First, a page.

A Question for Lawyers

George W. Bush is a criminal. He has blatantly broken the law in a major way. There is no reasonable doubt about this. He has admitted it. Apparently the lesson the Republicans learned from Watergate was that it’s not the crime that gets you. It’s the cover-up. As long as you freely admit that you broke the law, you have nothing to fear.

There seems to be little chance of him being tried, much less convicted for his crimes. Unlike our last president, he won’t be shamed into appointing a special prosecutor to investigate himself. Congress is in the hands of a dishonest and dishonorable Republican amen chorus that acts as if the only crime worth considering is a Democrat getting a blow job.

So here’s my question for the lawyers: is it possible for anyone else to indict and try the president? If the president has committed a federal crime (and he has) and Congress won’t act, does anyone else have jurisdiction? Can a federal prosecutor, a local district attorney, a low-level functionary in the Attorney General’s office, or anyone else indict and try the man? Is there a lawyer in the house?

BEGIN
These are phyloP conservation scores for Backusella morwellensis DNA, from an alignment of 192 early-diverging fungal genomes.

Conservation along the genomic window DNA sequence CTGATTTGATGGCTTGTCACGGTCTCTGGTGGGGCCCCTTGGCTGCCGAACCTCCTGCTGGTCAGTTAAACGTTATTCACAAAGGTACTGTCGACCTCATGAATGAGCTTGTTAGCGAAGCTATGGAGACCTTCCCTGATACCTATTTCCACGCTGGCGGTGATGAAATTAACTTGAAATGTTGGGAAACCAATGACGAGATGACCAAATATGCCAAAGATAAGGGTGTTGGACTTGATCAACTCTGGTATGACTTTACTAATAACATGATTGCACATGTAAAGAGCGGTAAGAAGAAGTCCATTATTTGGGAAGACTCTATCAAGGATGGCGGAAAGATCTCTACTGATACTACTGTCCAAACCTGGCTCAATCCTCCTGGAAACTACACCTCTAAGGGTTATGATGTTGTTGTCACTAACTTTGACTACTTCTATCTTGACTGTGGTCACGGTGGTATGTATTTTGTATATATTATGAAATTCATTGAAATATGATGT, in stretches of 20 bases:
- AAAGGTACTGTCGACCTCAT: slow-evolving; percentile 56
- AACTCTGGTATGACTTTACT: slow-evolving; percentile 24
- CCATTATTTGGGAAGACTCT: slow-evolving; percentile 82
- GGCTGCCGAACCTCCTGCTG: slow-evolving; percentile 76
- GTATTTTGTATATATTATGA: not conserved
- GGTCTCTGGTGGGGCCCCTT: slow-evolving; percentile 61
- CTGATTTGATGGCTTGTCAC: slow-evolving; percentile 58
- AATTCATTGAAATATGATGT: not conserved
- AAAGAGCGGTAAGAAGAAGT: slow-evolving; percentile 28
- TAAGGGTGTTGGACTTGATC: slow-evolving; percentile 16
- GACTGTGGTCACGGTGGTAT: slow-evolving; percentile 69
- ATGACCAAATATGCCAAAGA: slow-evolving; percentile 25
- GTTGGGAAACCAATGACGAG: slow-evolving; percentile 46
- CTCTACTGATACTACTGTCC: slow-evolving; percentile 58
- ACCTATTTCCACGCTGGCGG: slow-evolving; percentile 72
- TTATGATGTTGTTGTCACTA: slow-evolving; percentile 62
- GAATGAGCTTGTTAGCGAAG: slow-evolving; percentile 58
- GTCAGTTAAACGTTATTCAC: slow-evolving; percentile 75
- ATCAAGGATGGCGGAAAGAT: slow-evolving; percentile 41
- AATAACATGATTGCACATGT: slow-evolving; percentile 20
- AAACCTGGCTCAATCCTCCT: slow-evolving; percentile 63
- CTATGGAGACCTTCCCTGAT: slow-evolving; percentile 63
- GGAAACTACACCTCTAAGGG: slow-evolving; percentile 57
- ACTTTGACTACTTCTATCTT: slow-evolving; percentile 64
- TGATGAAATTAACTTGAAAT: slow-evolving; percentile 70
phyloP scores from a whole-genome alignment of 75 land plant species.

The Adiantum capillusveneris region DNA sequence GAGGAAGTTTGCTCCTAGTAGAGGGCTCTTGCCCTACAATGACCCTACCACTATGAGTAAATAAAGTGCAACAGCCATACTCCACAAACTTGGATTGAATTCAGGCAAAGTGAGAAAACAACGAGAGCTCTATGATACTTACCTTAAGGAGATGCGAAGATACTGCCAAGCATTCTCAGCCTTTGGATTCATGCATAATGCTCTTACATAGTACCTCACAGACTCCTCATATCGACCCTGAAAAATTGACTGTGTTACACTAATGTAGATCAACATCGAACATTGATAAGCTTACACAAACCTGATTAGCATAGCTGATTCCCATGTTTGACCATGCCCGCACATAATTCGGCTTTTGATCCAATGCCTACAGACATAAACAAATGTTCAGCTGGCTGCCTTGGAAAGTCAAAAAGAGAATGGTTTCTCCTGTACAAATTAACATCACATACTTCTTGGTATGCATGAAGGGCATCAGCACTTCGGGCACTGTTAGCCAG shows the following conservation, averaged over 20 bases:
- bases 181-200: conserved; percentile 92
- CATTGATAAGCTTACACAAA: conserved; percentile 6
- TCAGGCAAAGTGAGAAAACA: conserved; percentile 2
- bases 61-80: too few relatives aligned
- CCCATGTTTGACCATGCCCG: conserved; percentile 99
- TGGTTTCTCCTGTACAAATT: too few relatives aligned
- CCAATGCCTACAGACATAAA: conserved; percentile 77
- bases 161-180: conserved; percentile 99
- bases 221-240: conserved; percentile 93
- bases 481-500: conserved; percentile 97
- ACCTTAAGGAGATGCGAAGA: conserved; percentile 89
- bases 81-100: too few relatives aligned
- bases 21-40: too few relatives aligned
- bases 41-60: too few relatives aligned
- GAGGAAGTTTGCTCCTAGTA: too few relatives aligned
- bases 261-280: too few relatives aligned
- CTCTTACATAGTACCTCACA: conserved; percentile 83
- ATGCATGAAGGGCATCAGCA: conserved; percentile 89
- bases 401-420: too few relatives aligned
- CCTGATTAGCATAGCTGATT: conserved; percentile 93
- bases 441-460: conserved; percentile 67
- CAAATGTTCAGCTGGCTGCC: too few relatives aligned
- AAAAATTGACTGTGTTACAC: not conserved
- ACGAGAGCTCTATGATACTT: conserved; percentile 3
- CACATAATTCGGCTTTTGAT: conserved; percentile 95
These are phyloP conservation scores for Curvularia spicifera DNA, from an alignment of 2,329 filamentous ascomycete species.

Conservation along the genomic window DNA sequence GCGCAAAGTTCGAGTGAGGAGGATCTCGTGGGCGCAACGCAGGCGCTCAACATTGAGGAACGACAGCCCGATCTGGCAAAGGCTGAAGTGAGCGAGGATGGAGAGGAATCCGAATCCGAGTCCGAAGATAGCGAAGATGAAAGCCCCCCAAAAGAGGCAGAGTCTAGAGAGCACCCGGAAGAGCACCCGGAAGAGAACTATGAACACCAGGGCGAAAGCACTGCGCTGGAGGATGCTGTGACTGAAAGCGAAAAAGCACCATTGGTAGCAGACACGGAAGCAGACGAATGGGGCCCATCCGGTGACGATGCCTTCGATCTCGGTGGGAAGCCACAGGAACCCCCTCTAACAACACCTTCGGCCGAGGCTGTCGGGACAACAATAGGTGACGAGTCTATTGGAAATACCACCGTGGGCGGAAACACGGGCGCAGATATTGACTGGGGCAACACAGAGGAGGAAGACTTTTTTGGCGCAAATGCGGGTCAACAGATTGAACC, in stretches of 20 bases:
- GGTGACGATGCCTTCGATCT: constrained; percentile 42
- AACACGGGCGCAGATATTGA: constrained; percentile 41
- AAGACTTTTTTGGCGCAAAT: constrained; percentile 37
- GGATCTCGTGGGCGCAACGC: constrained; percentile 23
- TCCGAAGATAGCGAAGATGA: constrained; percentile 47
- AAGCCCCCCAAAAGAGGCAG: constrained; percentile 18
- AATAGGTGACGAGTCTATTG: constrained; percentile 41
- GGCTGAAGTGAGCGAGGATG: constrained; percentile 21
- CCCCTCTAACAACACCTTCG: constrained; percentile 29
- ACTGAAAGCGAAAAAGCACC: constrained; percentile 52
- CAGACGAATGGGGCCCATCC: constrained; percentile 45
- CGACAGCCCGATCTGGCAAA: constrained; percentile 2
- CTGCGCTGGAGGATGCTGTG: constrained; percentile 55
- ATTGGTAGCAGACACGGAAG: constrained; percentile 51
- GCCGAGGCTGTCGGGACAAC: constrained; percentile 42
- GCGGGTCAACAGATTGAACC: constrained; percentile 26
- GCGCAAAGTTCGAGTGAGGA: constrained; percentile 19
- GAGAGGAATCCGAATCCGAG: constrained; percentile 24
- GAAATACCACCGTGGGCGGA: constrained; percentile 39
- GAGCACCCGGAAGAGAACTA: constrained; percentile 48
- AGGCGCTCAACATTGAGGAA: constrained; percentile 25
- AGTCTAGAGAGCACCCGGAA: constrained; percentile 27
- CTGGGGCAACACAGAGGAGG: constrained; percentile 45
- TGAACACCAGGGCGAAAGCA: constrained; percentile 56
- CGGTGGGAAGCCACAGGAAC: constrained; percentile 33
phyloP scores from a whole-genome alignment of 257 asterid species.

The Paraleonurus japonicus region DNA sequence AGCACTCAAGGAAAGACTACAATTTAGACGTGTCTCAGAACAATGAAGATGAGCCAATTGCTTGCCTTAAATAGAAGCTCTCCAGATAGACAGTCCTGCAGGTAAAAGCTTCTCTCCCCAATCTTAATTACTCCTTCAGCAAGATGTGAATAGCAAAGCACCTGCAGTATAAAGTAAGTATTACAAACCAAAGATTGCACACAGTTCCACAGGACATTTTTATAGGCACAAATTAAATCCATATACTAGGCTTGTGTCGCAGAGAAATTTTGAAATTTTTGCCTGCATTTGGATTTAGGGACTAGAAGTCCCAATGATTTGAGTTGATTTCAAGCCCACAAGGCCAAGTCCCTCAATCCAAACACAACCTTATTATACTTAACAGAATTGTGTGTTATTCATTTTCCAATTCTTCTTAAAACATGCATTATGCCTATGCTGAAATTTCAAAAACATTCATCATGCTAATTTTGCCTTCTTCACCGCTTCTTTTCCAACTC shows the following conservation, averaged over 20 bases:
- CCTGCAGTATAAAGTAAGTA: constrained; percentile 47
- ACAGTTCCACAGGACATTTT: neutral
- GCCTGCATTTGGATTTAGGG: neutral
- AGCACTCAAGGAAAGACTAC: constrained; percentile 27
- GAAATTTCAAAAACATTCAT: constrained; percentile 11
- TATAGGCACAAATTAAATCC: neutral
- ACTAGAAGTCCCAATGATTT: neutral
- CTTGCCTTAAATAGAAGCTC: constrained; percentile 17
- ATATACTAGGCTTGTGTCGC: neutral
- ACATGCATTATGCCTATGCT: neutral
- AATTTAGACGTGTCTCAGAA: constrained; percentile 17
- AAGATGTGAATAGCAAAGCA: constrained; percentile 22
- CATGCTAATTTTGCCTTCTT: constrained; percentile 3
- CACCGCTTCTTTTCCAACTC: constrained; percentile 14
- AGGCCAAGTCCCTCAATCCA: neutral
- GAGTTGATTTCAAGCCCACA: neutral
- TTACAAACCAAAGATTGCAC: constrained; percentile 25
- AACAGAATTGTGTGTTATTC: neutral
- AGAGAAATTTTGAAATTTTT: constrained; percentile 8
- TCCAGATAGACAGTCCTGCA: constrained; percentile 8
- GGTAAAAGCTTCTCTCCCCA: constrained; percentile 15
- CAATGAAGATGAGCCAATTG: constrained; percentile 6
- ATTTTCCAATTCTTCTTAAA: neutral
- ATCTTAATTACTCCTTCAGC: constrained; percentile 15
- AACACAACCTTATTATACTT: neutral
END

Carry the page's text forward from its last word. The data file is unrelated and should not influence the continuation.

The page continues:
2 Responses to “A Question for Lawyers”

  1. John Cowan Says:

    Prosecutorial discretion over who gets prosecuted and who does not is, generally speaking, absolute. The Attorney General (and all federal prosecutors work for him and have to do what he says) can decide not to prosecute (which he has), and no one has standing to compel him to do so. The remedy can only be political.

  2. John Cowan Says:

    P.S. I am not a lawyer; this is not legal advice.

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